Located 11th Street NW between G and F Streets, DC's Woodward and Lothrop building is iconic: it appears in books and as a case study for developers, and we've even featured it ourselves (twice!). But while most of the attention focuses on the famous department store that lived in it, the building itself tells the story of how fast fashion eclipsed department store retail in the United States.


The Woodward & Lothrop building, sometime in the 1910s. Image from Wikipedia Commons.

Woodward and Lothrop was founded in Washington in 1880 and settled into its flagship location on the 1000 block of F and G Streets NW in 1886. Architect James G. Hill designed the company's eclectic five-story headquarters, and real estate investor Calderon Carlisle funded the project.

The building was no skyscraper, but it shared the language of taller buildings: arcade windows and expansive showrooms covered in neoclassical ornament. The rich mix of materials included mahogany and French glass.

Thanks to continued success, owners Samuel Woodward and Alvin Lorthrop purchased most of the block by 1897. New acquisitions were renovated or expanded, notably a large addition in 1902 on G Street.


A picture from an advertisement in the 1913 edition of Rand McNally's Pictorial Guide to Washington. Photo from Streets of Washington.

Chicago architect Henry Ives Cobb was hired to unify and modernize the building. The result was eight stories and 400,000 square feet of retail space adorned with cast iron and leaded glass.

Cobb's design spoke to his Chicago roots. The building's two commercial levels featured elaborate ornamentation and American-made cast iron piers. The third floor was narrower and hid its steel frame under rustication. The subsequent four stories wear a Beaux-Arts uniform and end in a heavy cornice. This segmentation resembles that of Chicago skyscrapers.

For F Street, Woodward and Lothrop hired Frederick B. Pyle to build a terra cotta segment of the building. While designed to appear as a distinct structure, it was always integrated into the larger building.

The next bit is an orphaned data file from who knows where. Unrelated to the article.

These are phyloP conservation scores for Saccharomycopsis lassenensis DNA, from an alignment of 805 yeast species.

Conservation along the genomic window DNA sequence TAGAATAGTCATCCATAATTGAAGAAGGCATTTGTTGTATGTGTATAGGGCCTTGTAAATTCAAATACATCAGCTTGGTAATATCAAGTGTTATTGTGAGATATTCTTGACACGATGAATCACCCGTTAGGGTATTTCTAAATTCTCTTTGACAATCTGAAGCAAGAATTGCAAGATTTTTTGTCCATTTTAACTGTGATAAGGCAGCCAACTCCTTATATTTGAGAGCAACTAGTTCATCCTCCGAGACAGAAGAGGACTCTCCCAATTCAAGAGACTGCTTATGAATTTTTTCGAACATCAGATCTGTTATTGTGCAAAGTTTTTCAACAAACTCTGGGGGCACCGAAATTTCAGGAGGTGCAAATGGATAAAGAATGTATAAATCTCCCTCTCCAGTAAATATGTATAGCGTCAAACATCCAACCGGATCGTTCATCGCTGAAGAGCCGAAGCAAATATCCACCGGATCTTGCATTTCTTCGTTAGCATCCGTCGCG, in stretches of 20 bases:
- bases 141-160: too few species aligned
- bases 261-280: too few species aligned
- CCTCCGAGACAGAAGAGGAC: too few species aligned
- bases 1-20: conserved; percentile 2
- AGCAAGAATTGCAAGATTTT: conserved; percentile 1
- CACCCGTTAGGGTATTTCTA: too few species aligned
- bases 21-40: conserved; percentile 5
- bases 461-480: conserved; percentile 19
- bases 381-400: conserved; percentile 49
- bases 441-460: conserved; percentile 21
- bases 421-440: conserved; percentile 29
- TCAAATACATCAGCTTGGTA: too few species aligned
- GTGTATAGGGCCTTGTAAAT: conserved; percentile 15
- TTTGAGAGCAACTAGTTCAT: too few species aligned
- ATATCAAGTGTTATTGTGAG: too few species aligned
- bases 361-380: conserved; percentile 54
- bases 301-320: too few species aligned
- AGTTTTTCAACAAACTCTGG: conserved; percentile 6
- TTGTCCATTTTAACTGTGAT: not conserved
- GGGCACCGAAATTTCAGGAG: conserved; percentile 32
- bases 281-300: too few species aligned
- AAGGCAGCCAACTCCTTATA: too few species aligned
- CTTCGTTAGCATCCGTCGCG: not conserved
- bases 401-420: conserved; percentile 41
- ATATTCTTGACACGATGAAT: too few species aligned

Here, you can see the terra cotta part of the building, which runs along 10th Street. Photo from Douglas Development.

By 1927 the building took on its present appearance after the original Carlisle Building had been destroyed. Woodies, as it was affectionately known, operated here until 1994 with only modest changes.


The Woodies building after 1926, viewed from 11th and F Streets, NW. Image from Streets of Washington.

By the end of the 20th century, the entire chain was bankrupt. The Washington location was abandoned, and its building auctioned to the Washington Opera. The Opera's plans to convert the landmarked space into a theater failed, and five years later it was acquired by developer Douglas Jemal.

The company renovated the space in 2002, putting offices on most floors and returning the ground level to retail space. Now a jaunt around the block allows you to shop at Zara, H&M, and Forever 21.


Image from Douglas Development.

Woodies led the way for department stores, both the rise and fall

These new tenants are no modern Woodies—because the department store as a business model is long in decline. In Overdressed: The Shockingly High Cost of Cheap Fashion, author Elizabeth Cline delves into how department stores were revolutionary when they arrived at the turn of the 20th century, but by the end of the century, that revolution turned against them.


The Woodward & Lothrop floor at Christmas time, sometime in the 1960s. Photo by StreetsofWashington on Flickr.

In 1900, textile, patterns, and readymade home and clothing items under one roof gave upper class women a safe, socially acceptable escape from the household. These items' relative affordability meant a person didn't have to make all their own clothing anymore. By the post-war era, American pockets bulged, ready-to-wear was king, and competition was fierce in the industry. Mail order catalogs allowed you to peruse your regional chain's offerings, or you could drive to Montgomery Ward, Belk, or Burdines for mid-market sales.

But like its contemporary the land line, the department store model was due for change. Cline notes that by the 1970s malls and discount retailers mushroomed across America. These were descended upon by price conscious Americans—with an evaporating middle class, who would shop for mid-priced clothing? At the dawn of the 21st century, shopping preferences were clear: Forever 21 or the designer from whom the chain borrowed inspiration.

In the era of fast fashion—piles of stylish clothing go from sketch to store in a matter of weeks, selling for small sums—the moderate department store was too slow and expensive. Department stores tried to meet the new expectations, hastening their own demise with untenable discounts and a dwindling clientele.

Woodies was a casualty of this changing economy. Many of its stores were acquired by Macy's and Bloomingdales, chains that expanded nationally and weathered the shift partly by focusing on higher end customers. Woodies fell victim of its refusal to evolve—or as critics of fast fashion's labor and environmental effects argue, devolve.

Yet the signature building remains intact. The space itself epitomizes the changing retail tides of history. The eclectic buildings first brought together by Woodies have been recycled, reorganized, and parceled out to individual owners again. The structure remains to tell the tale.